The Year the Music Died

A presidential election offering a choice of Hillary Clinton or Donald Trump isn’t the only thing that’s gone wrong this year. This annus horribilis has also taken a severe toll on the world’s dwindling supply of outstanding musicians.
The past week has added Leonard Cohen and Leon Russell to the long list of important music figures who have passed on to that great jam session in the sky in 2016. Cohen, who died last Monday at the age of 82, was a brilliantly brooding songwriter whose limited vocal range and homely voice somehow added an extra layer of earthy angst and spiritual yearning to his work. Russell, who died Sunday at the age of 74, came out of Oklahoma’s rich musical tradition and became a legendary studio guitarist and pianist in Los Angeles during the ’60s, working with everyone from Frank Sinatra to Sam Cooke to The Monkees and helping to create Phil Spector’s “Wall of Sound,” had a nice run of rock ‘n’ roll stardom as a headliner in the ’70s with a an idiosyncratic style that mixed country and jazz and soul and the sort of hard rock you’d expect from such a long-haired and bearded fellow, then happily settled into a career as the guy all the big names wanted on their recording sessions, and never did lose his Okie accent.
Some big name stars are among the year’s fatalities, including the artist known as Prince, whether he liked it or not, who was about as big as you can get back in the ’80s and ’90s with a flamboyant funk-based style, and retained a fervent fan base up to his death at age 57 last April. The similarly flamboyant David Bowie, whose theatrical style and gender-bending personas have proved all too influential, died in January at the age of 69. As a founding member of The Eagles, Glenn Frey sold about a gazillion or so records with a smooth country-rock sound before his death in January at age 67. Merle Haggard, who can simply be described as the greatest country singer there ever was and one of all-time greats of American music in general, died on his 79th birthday last April.
Other names on the death list that might be familiar to even casual music fans include John Berry, whose Beastie Boys combined hip-hop and heavy metal to become stars, and who died at age 52 in May. Maurice White, a founder of the hugely popular pop-funk group Earth, Wind and Fire, died at age 74 in February. Paul Kantner was a founder of Jefferson Airplane, the definitive San Francisco psychedelic rock band, but he also managed to reach 74 before his death in January. Bobby Vee, a more clean cut fellow who had some of the best of the teen idol hits in that brief interregnum between the greasy rockabilly of the ’50s and the long-haired psychedelia of the late ‘6l0s, died at age 73 in October. Frank Sinatra Jr., an underrated singer who could never escape his more famous father’s shadow, was 72 when he died in March.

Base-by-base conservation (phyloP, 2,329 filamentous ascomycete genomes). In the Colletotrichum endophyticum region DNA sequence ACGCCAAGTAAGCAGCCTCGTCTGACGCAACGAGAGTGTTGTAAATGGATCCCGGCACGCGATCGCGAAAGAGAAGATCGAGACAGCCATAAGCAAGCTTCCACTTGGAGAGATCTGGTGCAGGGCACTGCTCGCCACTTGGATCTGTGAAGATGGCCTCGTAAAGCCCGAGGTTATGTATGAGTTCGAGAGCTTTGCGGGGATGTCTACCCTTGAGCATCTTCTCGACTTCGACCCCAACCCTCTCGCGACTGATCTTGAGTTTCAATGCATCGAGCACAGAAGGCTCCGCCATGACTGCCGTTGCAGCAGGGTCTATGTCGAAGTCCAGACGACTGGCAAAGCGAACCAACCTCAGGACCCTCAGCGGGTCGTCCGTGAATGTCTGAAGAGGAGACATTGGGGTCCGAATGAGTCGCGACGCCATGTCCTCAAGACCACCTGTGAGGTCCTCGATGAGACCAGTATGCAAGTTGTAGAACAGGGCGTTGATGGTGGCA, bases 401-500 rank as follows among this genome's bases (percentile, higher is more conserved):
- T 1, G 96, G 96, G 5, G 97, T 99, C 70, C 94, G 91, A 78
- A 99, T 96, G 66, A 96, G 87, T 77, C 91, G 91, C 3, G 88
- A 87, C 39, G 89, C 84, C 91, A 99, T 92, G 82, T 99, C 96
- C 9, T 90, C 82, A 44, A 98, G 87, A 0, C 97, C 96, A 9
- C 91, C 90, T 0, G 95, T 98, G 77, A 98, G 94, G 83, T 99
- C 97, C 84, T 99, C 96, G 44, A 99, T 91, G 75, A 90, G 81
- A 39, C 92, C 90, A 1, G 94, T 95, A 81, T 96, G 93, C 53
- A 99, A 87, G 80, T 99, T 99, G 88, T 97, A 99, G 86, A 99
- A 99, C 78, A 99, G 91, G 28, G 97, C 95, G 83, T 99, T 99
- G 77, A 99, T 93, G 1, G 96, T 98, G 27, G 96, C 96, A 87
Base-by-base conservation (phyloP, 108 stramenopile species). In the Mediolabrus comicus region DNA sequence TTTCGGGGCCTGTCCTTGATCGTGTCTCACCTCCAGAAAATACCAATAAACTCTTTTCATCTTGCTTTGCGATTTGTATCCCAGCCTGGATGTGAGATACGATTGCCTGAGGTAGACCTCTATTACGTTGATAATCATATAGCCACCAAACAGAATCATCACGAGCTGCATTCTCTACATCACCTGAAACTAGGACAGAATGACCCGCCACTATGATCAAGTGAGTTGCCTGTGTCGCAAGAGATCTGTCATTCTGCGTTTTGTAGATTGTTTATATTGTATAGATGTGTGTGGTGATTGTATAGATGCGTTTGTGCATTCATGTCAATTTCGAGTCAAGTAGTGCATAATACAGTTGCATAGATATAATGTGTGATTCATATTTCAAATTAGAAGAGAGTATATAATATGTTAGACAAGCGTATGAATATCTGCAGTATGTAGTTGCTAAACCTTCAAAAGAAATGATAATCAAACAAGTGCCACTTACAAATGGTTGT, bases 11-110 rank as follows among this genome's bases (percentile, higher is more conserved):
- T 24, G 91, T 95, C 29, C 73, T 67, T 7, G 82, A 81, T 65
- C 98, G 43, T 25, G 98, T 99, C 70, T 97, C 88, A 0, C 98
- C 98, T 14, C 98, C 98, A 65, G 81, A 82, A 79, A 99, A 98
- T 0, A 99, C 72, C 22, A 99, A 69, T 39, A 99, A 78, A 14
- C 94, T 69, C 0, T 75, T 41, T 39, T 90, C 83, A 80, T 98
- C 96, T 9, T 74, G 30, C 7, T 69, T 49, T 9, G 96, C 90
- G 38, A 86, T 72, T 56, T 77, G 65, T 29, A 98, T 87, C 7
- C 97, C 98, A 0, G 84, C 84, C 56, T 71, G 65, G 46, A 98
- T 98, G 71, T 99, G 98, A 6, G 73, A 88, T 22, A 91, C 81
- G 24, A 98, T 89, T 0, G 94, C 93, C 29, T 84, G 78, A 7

The true music aficionados will also be missing some lesser-known but equally talented figures. Scotty Moore, the pioneering rockabilly musician who played the extremely cool guitar riffs you hear on the early Elvis Presley records, died at age 84 in June. The world’s greatest jazz harmonica player, Toots Theilemans, who would have been the best even if there had been others, was 94 when he died in August. The head-banging sorts of music lovers will fondly recall Lemmy Kilmister, bassist and frontman for the very hardcore heavy metal band Motorhead. If you’ve ever watched “West Side Story” and “The King and I” and “My Fair Lady” and marveled at how well Natalie Wood and Deborah Kerr and Audrey Hepburn could sing, that’s because Marnie Nixon, who died in July at age 86, did all the singing for them and countless other musically-challenged actresses during the golden era of movie musicals. Last February also saw the passing of Dan Hicks, whose hippie hokum-revival band The Hot Licks was one of the overlooked delights of the ’70s.
We apologize if you’re a big fan of one of the many other notable musicians who have died this year, and we fear that the next month and a half will probably add some names worth mentioning to the year’s unhappy roster. At least the recordings live on, and the way things are going we’ll need them. There’s an ad that always pops at the National Review’s internet site that offers a sampling of the latest hits, which we’ll sometimes click on out of a curiosity about what the young folks are listening to these days, and so far as we can tell the same decline you see in our politics is also affecting the nation’s music

— Bud Norman

Two Obituaries for the ’60s

There were more than the usual number of famous names in Monday’s obituaries, including a comedian who used to crack us up and the lead singer for a band that some of our friends can’t believe we don’t remember, but the ones that grabbed our attention were for Bobby Vee and Tom Hayden. The juxtaposition of the clean-cut teen idol with the smooth pop sound and the unkempt activist with the radical agenda was jarring, as they represent the cultural extremes of the 1960’s, and their almost simultaneous passings are a reminder that the influence of that turbulent decade still hasn’t quite come to an end.
Born as Robert Thomas Velline in Fargo, North Dakota, Bobby Vee came right out of the rock ‘n’ roll craze of the ’50s, with his big break coming when he and his garage band The Shadows filled in for Buddy Holly and the Crickets at the nearby Moorhead, Minnesota, stop on the Winter Dance Party tour after Holly’s death in a plane crash. That crash not only ended Holly’s legendary career but also the promising 16-year-old Richie Valens’, in the same year when Elvis Presley was drafted and Chuck Berry was sent to prison on a Mann Act violation and Jerry Lee Lewis’s career was derailed by the outrage over him marrying an underage cousin while he was married to someone else, a sex scandal trifecta that even The Rolling Stones haven’t achieved, and after that the greasier and scarier sorts of rock ‘n’ roll stars were briefly supplanted by such wholesomely handsome and well-groomed and suit-and-tie wearing singers such as Bobby Vee.